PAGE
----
If you like the taste of lemonade, but with a little extra spice to it, then dried lemongrass will make a sweet addition to your next dish. Its common name is West Indian lemongrass, and it’s been a mainstay of Southeast Asian cultures for centuries.
With a refreshing hint of rose aroma, lemongrass will bring a definite sparkle to your meal planning. Here’s how you can make dried lemongrass a perennial favorite in your kitchen.
Cooking with Dried Lemongrass
This little shrub plays an integral part in many herbal teas and coffees, but it can also be used in dinner recipes and more.
Here’s a mixture of both food and beverage ideas to make the most of your dried lemongrass supply.
- Lemongrass Tea: It’s a timeless concoction, lauded as much for its healing benefits as it is for having a great taste. There are multiple ways to make this—you can try adding ginger for a nice kick or add a slice of peach nectar for something tart. On a hot day, there’s nothing more refreshing than a glass of lemongrass iced tea, but it works equally well in its hot form.
- Tom Yum Soup with Tofu: If you’d rather go the Asian vegetarian cuisine route, tom yum soup with a few pieces of tofu is just what the chef ordered. Add a few ounces of rice noodles, some garlic, soy sauce, chili paste, and vegetable stock for a creation that any non-meat eater will cherish.
- Lemongrass Thai Pork: Going the other direction, here’s a dish that’s ideal for those who love Thai meats. The dried lemongrass applied to Thai pork is a revelation in tanginess. Just add soy sauce, garlic, and dark brown sugar, then you’re in business.
What are the Health Benefits of Dried Lemongrass?
Dried lemongrass is packed with volatile oils that have a beneficial impact on the respiratory tract, alleviating discomfort from sore throats or laryngitis. They work hard to inhibit the growth of bacteria, fungus, and parasites, and can quickly heal gastro infections.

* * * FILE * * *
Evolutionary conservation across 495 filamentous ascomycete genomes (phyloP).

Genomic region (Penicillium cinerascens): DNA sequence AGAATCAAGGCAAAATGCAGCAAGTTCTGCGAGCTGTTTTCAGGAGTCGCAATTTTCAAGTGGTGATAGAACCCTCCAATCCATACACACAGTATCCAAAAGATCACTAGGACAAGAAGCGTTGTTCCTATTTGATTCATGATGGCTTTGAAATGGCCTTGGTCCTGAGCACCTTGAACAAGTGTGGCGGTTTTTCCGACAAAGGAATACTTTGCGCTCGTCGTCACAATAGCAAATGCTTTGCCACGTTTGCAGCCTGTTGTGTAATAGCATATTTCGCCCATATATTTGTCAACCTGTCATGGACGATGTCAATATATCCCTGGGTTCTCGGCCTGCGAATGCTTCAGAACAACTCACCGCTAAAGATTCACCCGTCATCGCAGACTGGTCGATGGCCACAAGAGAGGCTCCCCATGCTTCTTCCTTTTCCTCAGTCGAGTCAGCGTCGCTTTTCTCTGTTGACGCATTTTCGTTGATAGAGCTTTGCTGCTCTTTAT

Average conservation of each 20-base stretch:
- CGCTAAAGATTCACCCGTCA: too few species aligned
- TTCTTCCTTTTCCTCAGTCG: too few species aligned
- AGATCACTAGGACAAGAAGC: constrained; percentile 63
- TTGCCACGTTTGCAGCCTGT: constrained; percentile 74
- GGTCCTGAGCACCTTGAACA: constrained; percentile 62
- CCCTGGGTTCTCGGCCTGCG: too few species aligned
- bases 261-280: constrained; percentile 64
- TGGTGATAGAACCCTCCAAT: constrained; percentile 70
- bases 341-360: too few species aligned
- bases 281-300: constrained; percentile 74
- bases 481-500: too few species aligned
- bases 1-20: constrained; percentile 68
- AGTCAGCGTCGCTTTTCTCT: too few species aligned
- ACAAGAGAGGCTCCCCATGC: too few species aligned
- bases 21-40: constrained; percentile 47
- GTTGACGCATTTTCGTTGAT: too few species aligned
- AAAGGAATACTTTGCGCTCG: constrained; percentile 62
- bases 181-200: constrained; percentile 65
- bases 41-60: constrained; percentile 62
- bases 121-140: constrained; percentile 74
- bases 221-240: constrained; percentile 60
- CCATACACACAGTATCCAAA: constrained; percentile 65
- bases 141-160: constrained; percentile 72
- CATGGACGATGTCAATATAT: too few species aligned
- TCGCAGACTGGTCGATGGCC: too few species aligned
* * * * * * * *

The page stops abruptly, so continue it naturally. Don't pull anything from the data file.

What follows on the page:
For anyone looking to enter a detox diet, dried lemongrass can aid in cleansing the liver, bladder, pancreas, and increasing blood circulation.
Lemongrass is a body purifier, nourishing and soothing the nervous system which can help cure insomnia.
It’s also a great source of vitamins A and C (and to an extent vitamin B), in addition to having traces of magnesium, copper, and zinc.
Where Burma Spice Gets Their Dried Lemongrass
Growing lemongrass is a fairly straightforward process. It’s a subtropical plant, meaning that it can’t grow outdoors in cold regions; so if you live somewhere with cold winters, be sure to grow the plants indoors—while still giving them plenty of direct sunlight.
At Burma Spice, we get our dried lemongrass from southern Georgia. Savannah growers have given us some of the tastiest herbs around, so we keep coming back. Once the plant gets growing, it tends to have a mind of its own. Before you know it, new stalks will appear next to older stalks and you have yourself a thriving creation.
When growing them on your own, be sure to change the water out every couple of days while the roots begin to grow.